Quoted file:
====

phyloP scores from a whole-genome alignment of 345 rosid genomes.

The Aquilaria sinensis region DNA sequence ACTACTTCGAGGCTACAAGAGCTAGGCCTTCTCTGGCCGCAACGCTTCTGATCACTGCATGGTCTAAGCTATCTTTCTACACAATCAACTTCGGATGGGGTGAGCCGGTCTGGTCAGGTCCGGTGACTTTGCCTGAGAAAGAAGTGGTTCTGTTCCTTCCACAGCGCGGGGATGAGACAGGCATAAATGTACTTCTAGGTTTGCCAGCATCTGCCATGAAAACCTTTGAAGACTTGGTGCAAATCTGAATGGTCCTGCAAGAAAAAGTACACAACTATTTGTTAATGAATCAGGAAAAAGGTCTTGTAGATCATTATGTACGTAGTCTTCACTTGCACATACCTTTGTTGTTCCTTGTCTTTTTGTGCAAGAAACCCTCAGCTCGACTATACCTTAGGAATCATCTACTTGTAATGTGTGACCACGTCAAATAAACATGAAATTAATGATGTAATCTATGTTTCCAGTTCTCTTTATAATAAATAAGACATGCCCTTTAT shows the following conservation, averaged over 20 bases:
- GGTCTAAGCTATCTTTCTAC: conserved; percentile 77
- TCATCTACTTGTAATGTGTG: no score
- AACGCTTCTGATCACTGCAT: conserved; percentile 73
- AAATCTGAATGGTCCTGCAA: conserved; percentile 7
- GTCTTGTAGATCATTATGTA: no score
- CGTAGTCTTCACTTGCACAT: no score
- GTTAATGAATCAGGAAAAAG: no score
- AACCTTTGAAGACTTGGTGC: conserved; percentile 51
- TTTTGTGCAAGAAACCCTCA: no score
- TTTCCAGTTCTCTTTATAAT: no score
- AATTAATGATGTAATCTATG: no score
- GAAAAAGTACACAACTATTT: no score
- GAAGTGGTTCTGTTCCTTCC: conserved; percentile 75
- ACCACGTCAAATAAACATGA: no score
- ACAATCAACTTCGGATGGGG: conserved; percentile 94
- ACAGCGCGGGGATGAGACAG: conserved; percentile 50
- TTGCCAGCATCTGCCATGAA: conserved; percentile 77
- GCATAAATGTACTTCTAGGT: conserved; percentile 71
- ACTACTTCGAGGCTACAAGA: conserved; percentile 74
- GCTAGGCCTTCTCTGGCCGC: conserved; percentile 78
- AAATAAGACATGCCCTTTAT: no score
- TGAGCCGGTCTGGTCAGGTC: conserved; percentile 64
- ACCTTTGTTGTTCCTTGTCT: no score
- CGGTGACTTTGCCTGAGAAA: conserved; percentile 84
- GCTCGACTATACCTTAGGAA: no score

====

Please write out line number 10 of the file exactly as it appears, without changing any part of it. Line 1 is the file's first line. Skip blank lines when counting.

- AACCTTTGAAGACTTGGTGC: conserved; percentile 51